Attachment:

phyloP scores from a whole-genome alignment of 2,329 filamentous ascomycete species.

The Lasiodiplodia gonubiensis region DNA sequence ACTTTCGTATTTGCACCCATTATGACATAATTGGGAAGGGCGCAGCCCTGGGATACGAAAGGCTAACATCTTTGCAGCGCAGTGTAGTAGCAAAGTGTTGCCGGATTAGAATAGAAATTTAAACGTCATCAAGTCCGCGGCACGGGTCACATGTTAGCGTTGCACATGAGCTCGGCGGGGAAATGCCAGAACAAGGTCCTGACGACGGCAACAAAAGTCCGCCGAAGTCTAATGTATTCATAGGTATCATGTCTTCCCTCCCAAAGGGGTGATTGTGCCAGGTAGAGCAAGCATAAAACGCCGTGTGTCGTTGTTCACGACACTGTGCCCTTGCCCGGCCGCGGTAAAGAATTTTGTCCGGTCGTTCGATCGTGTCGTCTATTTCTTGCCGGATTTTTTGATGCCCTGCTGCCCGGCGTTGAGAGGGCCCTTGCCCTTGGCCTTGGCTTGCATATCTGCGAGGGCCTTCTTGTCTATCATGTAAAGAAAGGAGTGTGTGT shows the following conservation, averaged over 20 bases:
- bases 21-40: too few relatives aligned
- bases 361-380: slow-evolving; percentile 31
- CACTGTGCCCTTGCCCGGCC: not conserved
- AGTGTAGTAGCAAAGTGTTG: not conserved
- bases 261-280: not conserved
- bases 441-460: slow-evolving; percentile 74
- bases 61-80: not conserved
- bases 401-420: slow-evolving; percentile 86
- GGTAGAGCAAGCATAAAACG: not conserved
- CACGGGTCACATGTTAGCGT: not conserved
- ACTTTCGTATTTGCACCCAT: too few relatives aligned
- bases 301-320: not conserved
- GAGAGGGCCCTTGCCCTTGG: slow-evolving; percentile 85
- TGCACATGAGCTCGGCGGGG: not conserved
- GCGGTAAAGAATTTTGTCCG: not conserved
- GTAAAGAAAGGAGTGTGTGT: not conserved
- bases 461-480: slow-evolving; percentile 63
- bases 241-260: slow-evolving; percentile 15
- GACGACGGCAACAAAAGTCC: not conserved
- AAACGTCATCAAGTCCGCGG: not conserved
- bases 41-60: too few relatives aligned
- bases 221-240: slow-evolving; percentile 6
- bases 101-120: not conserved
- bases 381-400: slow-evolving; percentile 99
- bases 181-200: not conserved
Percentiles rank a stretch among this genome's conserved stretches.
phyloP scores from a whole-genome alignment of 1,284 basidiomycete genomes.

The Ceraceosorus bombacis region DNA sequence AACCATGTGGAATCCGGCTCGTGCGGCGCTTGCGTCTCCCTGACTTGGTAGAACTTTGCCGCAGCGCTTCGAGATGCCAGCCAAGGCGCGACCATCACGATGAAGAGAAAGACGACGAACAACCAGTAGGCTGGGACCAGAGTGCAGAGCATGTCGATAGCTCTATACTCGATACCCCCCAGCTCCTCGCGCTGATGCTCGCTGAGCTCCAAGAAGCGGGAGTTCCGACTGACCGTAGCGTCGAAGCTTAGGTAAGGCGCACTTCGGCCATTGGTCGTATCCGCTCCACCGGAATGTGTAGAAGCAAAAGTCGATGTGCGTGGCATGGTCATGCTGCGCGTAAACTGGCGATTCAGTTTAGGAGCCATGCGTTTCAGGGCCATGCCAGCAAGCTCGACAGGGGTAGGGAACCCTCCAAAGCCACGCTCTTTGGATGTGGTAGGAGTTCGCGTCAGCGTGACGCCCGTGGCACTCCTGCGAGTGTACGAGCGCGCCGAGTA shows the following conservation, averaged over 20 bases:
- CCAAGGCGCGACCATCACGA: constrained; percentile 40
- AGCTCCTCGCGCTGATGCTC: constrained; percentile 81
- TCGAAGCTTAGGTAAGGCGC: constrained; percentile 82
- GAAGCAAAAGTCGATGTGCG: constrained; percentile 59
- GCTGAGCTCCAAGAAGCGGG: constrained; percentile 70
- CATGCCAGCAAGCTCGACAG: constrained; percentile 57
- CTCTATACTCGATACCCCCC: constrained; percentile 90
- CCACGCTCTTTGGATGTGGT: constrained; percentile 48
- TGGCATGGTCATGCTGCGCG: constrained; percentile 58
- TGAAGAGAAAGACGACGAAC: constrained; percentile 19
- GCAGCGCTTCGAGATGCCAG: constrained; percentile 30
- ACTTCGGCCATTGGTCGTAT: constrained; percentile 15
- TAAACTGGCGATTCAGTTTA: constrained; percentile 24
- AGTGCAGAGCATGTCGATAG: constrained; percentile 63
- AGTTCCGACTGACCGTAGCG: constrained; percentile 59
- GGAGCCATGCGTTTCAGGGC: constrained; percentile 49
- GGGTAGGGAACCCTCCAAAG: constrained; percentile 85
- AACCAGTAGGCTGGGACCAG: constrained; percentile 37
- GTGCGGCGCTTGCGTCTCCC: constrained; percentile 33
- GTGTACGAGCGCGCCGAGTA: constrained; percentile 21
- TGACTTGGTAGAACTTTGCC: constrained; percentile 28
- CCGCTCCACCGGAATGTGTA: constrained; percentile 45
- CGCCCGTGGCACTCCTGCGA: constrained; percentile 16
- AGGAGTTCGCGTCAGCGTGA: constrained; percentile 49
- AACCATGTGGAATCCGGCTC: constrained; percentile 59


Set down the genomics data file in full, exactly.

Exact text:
phyloP scores from a whole-genome alignment of 2,329 filamentous ascomycete species.

The Lasiodiplodia gonubiensis region DNA sequence ACTTTCGTATTTGCACCCATTATGACATAATTGGGAAGGGCGCAGCCCTGGGATACGAAAGGCTAACATCTTTGCAGCGCAGTGTAGTAGCAAAGTGTTGCCGGATTAGAATAGAAATTTAAACGTCATCAAGTCCGCGGCACGGGTCACATGTTAGCGTTGCACATGAGCTCGGCGGGGAAATGCCAGAACAAGGTCCTGACGACGGCAACAAAAGTCCGCCGAAGTCTAATGTATTCATAGGTATCATGTCTTCCCTCCCAAAGGGGTGATTGTGCCAGGTAGAGCAAGCATAAAACGCCGTGTGTCGTTGTTCACGACACTGTGCCCTTGCCCGGCCGCGGTAAAGAATTTTGTCCGGTCGTTCGATCGTGTCGTCTATTTCTTGCCGGATTTTTTGATGCCCTGCTGCCCGGCGTTGAGAGGGCCCTTGCCCTTGGCCTTGGCTTGCATATCTGCGAGGGCCTTCTTGTCTATCATGTAAAGAAAGGAGTGTGTGT shows the following conservation, averaged over 20 bases:
- bases 21-40: too few relatives aligned
- bases 361-380: slow-evolving; percentile 31
- CACTGTGCCCTTGCCCGGCC: not conserved
- AGTGTAGTAGCAAAGTGTTG: not conserved
- bases 261-280: not conserved
- bases 441-460: slow-evolving; percentile 74
- bases 61-80: not conserved
- bases 401-420: slow-evolving; percentile 86
- GGTAGAGCAAGCATAAAACG: not conserved
- CACGGGTCACATGTTAGCGT: not conserved
- ACTTTCGTATTTGCACCCAT: too few relatives aligned
- bases 301-320: not conserved
- GAGAGGGCCCTTGCCCTTGG: slow-evolving; percentile 85
- TGCACATGAGCTCGGCGGGG: not conserved
- GCGGTAAAGAATTTTGTCCG: not conserved
- GTAAAGAAAGGAGTGTGTGT: not conserved
- bases 461-480: slow-evolving; percentile 63
- bases 241-260: slow-evolving; percentile 15
- GACGACGGCAACAAAAGTCC: not conserved
- AAACGTCATCAAGTCCGCGG: not conserved
- bases 41-60: too few relatives aligned
- bases 221-240: slow-evolving; percentile 6
- bases 101-120: not conserved
- bases 381-400: slow-evolving; percentile 99
- bases 181-200: not conserved
Percentiles rank a stretch among this genome's conserved stretches.
phyloP scores from a whole-genome alignment of 1,284 basidiomycete genomes.

The Ceraceosorus bombacis region DNA sequence AACCATGTGGAATCCGGCTCGTGCGGCGCTTGCGTCTCCCTGACTTGGTAGAACTTTGCCGCAGCGCTTCGAGATGCCAGCCAAGGCGCGACCATCACGATGAAGAGAAAGACGACGAACAACCAGTAGGCTGGGACCAGAGTGCAGAGCATGTCGATAGCTCTATACTCGATACCCCCCAGCTCCTCGCGCTGATGCTCGCTGAGCTCCAAGAAGCGGGAGTTCCGACTGACCGTAGCGTCGAAGCTTAGGTAAGGCGCACTTCGGCCATTGGTCGTATCCGCTCCACCGGAATGTGTAGAAGCAAAAGTCGATGTGCGTGGCATGGTCATGCTGCGCGTAAACTGGCGATTCAGTTTAGGAGCCATGCGTTTCAGGGCCATGCCAGCAAGCTCGACAGGGGTAGGGAACCCTCCAAAGCCACGCTCTTTGGATGTGGTAGGAGTTCGCGTCAGCGTGACGCCCGTGGCACTCCTGCGAGTGTACGAGCGCGCCGAGTA shows the following conservation, averaged over 20 bases:
- CCAAGGCGCGACCATCACGA: constrained; percentile 40
- AGCTCCTCGCGCTGATGCTC: constrained; percentile 81
- TCGAAGCTTAGGTAAGGCGC: constrained; percentile 82
- GAAGCAAAAGTCGATGTGCG: constrained; percentile 59
- GCTGAGCTCCAAGAAGCGGG: constrained; percentile 70
- CATGCCAGCAAGCTCGACAG: constrained; percentile 57
- CTCTATACTCGATACCCCCC: constrained; percentile 90
- CCACGCTCTTTGGATGTGGT: constrained; percentile 48
- TGGCATGGTCATGCTGCGCG: constrained; percentile 58
- TGAAGAGAAAGACGACGAAC: constrained; percentile 19
- GCAGCGCTTCGAGATGCCAG: constrained; percentile 30
- ACTTCGGCCATTGGTCGTAT: constrained; percentile 15
- TAAACTGGCGATTCAGTTTA: constrained; percentile 24
- AGTGCAGAGCATGTCGATAG: constrained; percentile 63
- AGTTCCGACTGACCGTAGCG: constrained; percentile 59
- GGAGCCATGCGTTTCAGGGC: constrained; percentile 49
- GGGTAGGGAACCCTCCAAAG: constrained; percentile 85
- AACCAGTAGGCTGGGACCAG: constrained; percentile 37
- GTGCGGCGCTTGCGTCTCCC: constrained; percentile 33
- GTGTACGAGCGCGCCGAGTA: constrained; percentile 21
- TGACTTGGTAGAACTTTGCC: constrained; percentile 28
- CCGCTCCACCGGAATGTGTA: constrained; percentile 45
- CGCCCGTGGCACTCCTGCGA: constrained; percentile 16
- AGGAGTTCGCGTCAGCGTGA: constrained; percentile 49
- AACCATGTGGAATCCGGCTC: constrained; percentile 59